The Greek state’s Hercules asset protection mechanism, launched in December 2019, is entering its final leg, with new securitizations of bad loans amounting to 4.5 billion euros by October.
So far the scheme has provided guarantees for loans totaling €49.5 billion that Greece’s four systemic banks have securitized. The curtain is to go down on Hercules with the inclusion of the Frontier II portfolio, amounting to €1 billion, submitted this week by National Bank.
This month Piraeus Bank is expected to submit a request for the inclusion of its Sunrise III portfolio, amounting to €800 million, while a fifth lender, Attica Bank, is launching the securitization of four portfolios totaling €2.7 billion.
In total, the securitizations for which Athens has provided state guarantee are expected to come close to €55 billion.
The Hercules instrument has been a catalyst, as it has helped banks relieve themselves of their bad loans at a low cost based on the pricing of Greek risk premiums, despite the fact the country has yet to secure investment grade.
The price of credit default swaps (CDS), which form the basis of calculation for the guarantee that banks pay to the state in order to receive the government guarantee, is today close to 170 basis points, while a year ago it was close to 70 bps.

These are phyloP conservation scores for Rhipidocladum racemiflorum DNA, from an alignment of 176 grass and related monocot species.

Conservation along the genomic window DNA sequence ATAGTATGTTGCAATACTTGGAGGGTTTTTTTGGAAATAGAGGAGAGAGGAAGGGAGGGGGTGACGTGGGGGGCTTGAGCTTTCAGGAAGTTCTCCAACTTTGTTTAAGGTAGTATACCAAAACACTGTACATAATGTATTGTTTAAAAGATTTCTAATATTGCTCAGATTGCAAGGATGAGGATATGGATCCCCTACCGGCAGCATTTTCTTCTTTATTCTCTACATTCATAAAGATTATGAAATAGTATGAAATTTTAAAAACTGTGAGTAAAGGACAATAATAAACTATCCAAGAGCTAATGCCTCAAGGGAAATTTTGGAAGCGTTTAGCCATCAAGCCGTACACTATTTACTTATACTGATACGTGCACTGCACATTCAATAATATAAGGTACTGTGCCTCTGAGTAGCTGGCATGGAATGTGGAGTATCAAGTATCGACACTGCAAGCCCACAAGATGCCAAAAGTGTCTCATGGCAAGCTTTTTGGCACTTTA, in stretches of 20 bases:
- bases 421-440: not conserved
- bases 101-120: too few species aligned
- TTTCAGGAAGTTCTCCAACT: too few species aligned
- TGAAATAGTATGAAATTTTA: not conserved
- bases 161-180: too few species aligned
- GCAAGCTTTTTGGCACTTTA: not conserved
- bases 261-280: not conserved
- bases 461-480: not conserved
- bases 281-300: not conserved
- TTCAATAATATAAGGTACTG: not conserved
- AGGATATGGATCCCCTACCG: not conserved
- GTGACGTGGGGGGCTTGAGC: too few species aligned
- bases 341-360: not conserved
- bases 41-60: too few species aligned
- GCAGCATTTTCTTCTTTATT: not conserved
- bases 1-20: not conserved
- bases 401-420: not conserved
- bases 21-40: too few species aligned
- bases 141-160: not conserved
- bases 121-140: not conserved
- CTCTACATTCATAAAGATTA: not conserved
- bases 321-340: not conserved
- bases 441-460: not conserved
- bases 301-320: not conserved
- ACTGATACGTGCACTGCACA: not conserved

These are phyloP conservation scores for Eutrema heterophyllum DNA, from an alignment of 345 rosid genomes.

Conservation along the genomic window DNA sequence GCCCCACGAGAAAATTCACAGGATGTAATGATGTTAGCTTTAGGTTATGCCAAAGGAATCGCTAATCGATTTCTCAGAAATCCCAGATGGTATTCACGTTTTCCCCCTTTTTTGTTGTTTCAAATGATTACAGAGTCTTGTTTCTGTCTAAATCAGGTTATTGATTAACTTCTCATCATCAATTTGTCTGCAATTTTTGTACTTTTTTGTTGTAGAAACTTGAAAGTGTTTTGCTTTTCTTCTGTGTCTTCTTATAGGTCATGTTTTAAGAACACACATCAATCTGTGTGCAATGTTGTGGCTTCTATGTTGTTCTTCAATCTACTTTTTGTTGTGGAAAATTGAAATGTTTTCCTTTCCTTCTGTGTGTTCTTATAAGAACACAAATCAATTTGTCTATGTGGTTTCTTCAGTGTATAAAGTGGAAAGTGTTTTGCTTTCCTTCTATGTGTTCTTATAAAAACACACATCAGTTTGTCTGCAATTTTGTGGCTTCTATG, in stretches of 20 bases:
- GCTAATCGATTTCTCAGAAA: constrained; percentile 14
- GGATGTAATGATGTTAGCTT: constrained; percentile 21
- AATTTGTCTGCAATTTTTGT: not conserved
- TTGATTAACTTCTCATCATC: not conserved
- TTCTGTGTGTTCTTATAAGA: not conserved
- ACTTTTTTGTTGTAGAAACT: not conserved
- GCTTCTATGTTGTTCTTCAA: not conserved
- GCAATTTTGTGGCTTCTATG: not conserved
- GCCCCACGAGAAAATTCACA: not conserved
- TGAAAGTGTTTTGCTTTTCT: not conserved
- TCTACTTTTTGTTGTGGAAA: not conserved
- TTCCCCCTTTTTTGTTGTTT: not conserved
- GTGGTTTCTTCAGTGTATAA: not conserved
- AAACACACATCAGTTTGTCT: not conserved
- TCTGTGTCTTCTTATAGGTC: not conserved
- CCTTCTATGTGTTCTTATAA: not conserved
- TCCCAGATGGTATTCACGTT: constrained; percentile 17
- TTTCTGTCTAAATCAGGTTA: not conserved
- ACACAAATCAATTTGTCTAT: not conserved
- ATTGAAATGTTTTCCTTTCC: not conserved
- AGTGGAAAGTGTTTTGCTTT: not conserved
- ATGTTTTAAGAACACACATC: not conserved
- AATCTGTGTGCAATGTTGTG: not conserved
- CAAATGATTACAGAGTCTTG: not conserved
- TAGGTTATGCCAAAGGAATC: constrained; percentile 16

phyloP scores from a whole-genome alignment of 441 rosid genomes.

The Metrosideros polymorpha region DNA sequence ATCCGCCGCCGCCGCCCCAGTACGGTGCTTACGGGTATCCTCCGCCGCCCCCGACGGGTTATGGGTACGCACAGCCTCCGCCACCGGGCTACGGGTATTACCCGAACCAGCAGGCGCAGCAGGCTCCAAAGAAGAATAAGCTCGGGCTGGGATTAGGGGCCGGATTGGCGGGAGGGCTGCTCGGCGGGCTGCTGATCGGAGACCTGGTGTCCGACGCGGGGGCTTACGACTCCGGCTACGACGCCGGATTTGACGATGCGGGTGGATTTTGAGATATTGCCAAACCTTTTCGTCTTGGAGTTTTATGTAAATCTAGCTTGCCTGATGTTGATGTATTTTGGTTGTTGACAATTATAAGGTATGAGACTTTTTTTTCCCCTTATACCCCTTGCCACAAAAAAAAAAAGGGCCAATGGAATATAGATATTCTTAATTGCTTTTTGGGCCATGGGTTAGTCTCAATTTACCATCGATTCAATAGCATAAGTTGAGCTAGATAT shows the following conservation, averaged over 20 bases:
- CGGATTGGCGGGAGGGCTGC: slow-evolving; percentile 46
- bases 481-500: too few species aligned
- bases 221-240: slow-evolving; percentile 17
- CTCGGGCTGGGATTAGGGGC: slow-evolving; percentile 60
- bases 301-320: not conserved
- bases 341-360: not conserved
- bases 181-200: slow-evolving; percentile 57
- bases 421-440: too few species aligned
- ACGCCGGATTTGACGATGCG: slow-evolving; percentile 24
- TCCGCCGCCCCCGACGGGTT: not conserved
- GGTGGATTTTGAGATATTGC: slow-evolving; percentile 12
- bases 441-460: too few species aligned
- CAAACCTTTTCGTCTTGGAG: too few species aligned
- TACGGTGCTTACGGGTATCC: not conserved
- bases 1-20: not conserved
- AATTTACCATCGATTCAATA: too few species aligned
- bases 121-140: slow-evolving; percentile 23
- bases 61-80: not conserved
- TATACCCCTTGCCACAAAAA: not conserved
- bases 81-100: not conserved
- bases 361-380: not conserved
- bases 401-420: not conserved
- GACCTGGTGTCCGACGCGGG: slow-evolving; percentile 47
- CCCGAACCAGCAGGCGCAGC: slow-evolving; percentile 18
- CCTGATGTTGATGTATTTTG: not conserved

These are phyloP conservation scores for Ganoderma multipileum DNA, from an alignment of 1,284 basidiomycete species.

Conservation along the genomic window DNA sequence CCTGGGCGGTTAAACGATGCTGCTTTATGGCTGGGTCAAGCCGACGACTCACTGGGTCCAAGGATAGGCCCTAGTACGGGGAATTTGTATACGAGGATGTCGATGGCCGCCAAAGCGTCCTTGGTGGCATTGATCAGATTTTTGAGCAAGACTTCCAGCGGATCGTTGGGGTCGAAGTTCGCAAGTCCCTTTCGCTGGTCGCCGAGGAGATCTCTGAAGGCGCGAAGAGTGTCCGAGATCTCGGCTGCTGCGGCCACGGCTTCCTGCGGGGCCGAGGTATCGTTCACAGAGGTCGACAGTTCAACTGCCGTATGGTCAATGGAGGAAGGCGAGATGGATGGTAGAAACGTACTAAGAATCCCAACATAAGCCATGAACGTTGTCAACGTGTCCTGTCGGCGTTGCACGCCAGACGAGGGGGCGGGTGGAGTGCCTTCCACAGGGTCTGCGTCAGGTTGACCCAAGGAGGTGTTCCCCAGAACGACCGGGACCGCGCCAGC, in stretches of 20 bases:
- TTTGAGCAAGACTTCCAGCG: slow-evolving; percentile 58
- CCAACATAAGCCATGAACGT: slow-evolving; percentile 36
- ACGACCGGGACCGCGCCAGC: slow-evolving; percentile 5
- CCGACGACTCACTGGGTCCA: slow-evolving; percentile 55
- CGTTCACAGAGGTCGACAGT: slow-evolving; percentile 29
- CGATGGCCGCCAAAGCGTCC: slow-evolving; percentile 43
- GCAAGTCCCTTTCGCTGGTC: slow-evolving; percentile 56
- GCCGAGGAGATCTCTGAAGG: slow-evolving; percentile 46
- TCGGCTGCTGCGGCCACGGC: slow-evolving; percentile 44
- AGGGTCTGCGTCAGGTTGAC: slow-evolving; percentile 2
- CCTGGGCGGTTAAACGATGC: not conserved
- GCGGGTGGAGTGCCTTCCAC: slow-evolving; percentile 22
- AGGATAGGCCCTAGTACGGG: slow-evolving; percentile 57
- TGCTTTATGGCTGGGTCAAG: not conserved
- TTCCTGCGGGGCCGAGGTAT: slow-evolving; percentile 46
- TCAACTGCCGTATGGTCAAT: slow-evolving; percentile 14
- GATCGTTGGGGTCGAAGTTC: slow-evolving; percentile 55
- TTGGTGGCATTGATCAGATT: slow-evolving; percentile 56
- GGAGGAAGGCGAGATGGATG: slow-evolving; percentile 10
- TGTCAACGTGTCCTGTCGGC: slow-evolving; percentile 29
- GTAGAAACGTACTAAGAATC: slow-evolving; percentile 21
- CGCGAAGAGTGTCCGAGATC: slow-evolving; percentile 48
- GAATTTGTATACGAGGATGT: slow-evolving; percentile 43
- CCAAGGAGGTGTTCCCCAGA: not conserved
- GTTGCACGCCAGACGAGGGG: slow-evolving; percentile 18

Despite the rise in costs, the Hercules mechanism is a window of opportunity for the full consolidation of bank balance sheets and the achievement of a single-digit nonperforming loan ratio by end-2022.
The size of the resolution that has been implemented to date is reflected in the figures, based on which the adjustment foresees a ratio of nonperforming exposures (NPEs) until the end of 2022: at 7% from 45% in 2019 for Alpha; at 6% from 31% in 2019 for National; at 5.8% from 33.5% in 2019 for Eurobank; and at 9% from 49% in 2019 for Piraeus.
In absolute terms, based on first-quarter data, NPLs have been reduced: to €4.9 billion for Alpha, €2.1 billion for National, €2.7 billion for Eurobank and €4.7 billion for Piraeus.